The ongoing fiscal crisis means that fewer people are in the mood (or have the means) to plunk down big bucks to purchase a home -- which presents a particular challenge to the entrepreneurs behind Solterra, a spectacular luxury community being developed on a sprawling tract near the newly constructed West Alameda Parkway exit on C-470 just east of the foothills. (Read earlier Westword coverage of the project here, here and here.) I strolled the grounds days after Solterra's September 20-21 grand opening celebration to find quite a number of homes completed and others in the midst of construction. Yet a flier I grabbed for one home, dubbed La Bella Vita, suggests that even developers attempting to appeal to those on the upper end of the economic scale are adjusting their expectations in these tight times.
The flier aptly describes La Bella Vita as a "charming two-story estate complete with towers, red-tile roof, flower beds, natural wood accents and arched windows. Visitors will appreciate a courtyard with a central water feature and a wine terrance with an overhead grape arbor, and cozy fireplace... Decks along the southern exposure of the house not only boast spectacular views but create an indoor/outdoor flow that capitalizes on the estate's drama." Other features include 4,388 square feet of space on the main levels, 2,386 square feet on the lower level, 671 square feet on the upper level, four "flexible space" bedrooms, seven baths and an oversized three-car garage and shop.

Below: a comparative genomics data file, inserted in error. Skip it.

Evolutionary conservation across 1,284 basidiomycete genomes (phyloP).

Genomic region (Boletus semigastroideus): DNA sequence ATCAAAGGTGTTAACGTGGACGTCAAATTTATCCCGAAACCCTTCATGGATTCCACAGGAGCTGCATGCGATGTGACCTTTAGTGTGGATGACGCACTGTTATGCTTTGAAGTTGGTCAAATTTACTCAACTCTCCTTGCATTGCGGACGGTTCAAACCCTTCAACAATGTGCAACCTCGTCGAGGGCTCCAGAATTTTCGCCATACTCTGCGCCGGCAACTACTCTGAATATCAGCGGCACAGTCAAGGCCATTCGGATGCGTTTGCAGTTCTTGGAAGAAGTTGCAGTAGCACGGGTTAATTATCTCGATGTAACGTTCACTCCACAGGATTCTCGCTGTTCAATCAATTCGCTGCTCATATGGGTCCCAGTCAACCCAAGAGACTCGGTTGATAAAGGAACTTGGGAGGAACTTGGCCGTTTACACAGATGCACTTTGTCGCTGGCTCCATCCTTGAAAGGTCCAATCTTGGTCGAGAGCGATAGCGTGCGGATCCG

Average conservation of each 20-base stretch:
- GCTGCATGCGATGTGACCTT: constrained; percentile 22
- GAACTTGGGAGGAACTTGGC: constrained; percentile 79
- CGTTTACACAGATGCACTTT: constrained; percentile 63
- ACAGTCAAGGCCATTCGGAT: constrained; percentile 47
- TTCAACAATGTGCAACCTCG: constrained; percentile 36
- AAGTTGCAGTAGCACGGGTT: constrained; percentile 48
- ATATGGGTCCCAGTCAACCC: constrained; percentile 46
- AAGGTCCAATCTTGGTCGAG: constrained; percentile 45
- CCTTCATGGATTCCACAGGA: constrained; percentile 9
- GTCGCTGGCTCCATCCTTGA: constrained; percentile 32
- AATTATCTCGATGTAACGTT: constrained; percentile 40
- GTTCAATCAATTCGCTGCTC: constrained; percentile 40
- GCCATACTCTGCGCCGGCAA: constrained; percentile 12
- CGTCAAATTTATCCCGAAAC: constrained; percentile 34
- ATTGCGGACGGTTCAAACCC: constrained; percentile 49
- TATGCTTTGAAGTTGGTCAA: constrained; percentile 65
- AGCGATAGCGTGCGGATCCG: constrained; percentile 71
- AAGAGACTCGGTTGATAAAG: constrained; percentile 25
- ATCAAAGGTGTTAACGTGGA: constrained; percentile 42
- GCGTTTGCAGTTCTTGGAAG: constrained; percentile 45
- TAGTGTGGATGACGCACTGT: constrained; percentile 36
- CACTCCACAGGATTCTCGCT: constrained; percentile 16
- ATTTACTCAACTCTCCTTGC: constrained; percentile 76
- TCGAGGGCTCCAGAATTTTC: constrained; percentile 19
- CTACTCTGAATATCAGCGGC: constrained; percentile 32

How much would you pay this "little slice of Tuscan paradise"? The flier originally set the cost at $2,599,500 -- but no more. The sum had been crossed out with Magic Marker, with a new price -- $2,450,000 -- handwritten underneath in green ink.
That's a savings of almost $150,000 for an abode whose subdivision is officially just over a week old. Call it a real-estate sign of the times. -- Michael Roberts
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